The Trump administration on Monday announced a sweeping new policy tightening restrictions for asylum seekers, in a move that could drastically reduce the number of Central American migrants eligible to enter the United States in this way.
The new rule, published in the Federal Register, would require most migrants entering through America’s southern border to first seek asylum in one of the countries they traversed – whether in Mexico, in Central America, or elsewhere on their journey. In most cases, only if that application is denied would they then be able to seek asylum in the United States.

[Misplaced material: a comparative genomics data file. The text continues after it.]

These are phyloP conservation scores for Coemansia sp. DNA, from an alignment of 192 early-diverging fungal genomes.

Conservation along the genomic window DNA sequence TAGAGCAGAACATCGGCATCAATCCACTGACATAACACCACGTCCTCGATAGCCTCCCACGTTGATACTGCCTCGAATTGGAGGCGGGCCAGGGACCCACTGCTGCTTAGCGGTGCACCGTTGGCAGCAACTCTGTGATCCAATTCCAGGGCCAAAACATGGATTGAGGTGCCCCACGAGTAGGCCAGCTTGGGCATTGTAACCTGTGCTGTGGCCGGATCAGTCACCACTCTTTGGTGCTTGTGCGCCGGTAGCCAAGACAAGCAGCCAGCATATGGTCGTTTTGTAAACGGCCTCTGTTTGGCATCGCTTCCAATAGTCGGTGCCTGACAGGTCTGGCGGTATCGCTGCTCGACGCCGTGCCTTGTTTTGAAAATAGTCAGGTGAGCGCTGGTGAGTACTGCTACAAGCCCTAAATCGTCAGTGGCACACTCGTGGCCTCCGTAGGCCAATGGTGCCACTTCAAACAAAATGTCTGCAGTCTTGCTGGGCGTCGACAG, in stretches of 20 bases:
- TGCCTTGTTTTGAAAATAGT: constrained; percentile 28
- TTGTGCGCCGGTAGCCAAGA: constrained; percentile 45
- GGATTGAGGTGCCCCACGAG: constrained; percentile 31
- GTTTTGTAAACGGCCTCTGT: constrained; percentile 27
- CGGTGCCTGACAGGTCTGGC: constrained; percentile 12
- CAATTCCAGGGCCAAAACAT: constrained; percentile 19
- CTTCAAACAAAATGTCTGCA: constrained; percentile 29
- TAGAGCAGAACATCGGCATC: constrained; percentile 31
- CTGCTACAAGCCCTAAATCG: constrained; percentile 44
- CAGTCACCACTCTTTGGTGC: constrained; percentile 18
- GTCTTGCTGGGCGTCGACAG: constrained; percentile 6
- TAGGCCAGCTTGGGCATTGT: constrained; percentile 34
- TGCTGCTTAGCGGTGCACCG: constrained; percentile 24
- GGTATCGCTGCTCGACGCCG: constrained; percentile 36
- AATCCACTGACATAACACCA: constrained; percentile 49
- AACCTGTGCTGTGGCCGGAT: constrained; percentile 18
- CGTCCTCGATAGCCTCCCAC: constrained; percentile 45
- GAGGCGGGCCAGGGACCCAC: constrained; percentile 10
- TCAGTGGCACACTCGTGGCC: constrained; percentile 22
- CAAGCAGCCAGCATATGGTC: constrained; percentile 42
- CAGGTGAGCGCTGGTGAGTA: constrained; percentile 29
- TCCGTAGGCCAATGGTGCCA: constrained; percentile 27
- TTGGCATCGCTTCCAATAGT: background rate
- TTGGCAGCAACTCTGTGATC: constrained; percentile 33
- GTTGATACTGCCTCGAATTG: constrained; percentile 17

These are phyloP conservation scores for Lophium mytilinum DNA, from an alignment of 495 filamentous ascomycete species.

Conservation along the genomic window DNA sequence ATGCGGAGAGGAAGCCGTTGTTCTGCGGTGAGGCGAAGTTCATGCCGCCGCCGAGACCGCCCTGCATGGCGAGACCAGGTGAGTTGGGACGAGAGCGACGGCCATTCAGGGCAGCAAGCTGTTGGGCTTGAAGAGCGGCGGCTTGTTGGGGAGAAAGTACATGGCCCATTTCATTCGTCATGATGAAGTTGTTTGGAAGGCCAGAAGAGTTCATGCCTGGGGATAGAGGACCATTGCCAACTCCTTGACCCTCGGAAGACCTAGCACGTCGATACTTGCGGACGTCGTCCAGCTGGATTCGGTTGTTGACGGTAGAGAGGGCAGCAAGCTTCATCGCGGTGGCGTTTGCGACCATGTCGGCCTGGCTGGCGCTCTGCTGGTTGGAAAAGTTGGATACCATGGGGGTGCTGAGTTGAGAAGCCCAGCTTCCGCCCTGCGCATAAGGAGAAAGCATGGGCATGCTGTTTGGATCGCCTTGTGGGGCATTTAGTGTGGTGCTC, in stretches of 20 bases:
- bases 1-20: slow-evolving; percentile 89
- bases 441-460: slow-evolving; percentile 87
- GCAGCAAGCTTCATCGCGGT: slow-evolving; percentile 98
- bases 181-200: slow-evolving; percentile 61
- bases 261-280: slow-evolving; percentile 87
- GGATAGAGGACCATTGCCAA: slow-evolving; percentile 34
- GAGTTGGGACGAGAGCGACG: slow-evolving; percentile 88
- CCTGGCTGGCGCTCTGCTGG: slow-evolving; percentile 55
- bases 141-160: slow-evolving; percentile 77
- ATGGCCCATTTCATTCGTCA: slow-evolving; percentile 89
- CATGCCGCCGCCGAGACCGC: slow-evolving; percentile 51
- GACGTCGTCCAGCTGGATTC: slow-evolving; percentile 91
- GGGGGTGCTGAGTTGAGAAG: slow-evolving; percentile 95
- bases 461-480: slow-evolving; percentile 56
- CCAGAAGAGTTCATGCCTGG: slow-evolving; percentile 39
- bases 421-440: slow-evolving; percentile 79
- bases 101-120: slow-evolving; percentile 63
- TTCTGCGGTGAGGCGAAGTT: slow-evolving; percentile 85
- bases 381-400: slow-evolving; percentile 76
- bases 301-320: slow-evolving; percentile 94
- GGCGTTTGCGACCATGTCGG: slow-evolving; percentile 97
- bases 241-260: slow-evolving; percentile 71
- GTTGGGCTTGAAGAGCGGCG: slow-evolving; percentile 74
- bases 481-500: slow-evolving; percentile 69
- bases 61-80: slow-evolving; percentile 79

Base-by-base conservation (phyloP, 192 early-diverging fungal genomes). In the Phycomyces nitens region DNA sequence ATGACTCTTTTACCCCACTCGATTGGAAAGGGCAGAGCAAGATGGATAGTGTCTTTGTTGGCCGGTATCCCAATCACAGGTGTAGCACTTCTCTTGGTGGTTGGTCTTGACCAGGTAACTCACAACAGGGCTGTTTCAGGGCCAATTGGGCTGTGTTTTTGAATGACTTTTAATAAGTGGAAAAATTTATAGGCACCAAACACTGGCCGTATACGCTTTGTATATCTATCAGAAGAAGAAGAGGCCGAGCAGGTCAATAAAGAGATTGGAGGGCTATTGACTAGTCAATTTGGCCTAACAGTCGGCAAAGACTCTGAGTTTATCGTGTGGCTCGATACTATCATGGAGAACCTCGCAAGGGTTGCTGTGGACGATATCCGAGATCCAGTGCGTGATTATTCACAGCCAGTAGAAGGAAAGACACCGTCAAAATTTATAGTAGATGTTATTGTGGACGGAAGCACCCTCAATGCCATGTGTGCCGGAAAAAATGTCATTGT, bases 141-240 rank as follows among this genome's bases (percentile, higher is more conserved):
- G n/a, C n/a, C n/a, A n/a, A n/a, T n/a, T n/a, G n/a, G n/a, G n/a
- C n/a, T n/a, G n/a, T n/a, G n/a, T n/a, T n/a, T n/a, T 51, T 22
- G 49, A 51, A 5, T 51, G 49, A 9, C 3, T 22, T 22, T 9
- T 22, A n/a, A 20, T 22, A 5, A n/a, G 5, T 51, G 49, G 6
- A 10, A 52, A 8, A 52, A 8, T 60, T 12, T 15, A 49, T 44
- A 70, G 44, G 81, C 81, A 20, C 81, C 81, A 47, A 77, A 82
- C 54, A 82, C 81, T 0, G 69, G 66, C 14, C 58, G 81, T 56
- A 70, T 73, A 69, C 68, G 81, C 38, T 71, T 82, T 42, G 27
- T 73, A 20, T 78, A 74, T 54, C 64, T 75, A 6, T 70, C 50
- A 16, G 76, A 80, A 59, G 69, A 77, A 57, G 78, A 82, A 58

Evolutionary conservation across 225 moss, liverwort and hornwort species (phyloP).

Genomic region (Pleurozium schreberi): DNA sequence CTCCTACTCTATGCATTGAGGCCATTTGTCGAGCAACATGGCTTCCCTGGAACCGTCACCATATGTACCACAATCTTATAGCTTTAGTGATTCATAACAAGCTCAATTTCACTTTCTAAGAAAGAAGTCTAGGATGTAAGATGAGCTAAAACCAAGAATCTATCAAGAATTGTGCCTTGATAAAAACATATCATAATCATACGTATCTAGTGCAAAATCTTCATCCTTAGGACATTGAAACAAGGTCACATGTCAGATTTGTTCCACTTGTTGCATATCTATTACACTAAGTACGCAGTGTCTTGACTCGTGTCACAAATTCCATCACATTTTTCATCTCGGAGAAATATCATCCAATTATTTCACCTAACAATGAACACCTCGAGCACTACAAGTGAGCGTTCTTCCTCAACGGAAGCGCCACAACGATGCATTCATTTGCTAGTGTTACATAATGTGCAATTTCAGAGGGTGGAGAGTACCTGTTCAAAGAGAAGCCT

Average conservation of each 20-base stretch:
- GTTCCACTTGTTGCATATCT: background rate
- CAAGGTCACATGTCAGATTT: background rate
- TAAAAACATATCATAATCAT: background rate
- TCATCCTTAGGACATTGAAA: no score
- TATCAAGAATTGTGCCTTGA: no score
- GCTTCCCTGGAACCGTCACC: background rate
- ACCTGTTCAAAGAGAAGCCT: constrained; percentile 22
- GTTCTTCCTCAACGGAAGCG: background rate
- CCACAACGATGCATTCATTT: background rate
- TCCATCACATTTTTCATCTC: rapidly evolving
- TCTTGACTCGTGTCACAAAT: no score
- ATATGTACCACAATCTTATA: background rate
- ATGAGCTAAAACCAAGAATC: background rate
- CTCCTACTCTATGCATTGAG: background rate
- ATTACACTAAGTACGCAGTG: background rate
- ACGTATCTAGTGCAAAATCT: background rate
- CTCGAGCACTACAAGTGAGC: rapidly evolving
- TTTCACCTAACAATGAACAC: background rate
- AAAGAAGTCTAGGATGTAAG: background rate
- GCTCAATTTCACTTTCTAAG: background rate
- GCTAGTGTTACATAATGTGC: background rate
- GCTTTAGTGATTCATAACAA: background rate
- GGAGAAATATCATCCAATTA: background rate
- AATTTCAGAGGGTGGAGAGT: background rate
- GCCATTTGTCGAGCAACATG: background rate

“Ultimately, today’s action will reduce the overwhelming burdens on our domestic system caused by asylum-seekers failing to seek urgent protection in the first available country, economic migrants lacking a legitimate fear of persecution, and the transnational criminal organizations, traffickers, and smugglers exploiting our system for profits,” Homeland Security Acting Secretary Kevin McAleenan said in a statement, describing the “targeted changes” as critical.
Sure to ignite a new firestorm over the administration’s immigration approach, the new policy follows the Trump administration’s Migrant Protection Protocols, commonly referred to as the “remain in Mexico” policy. Under that policy, asylum seekers were often told to go back to Mexico to await hearings, rather than be allowed to remain in the U.S.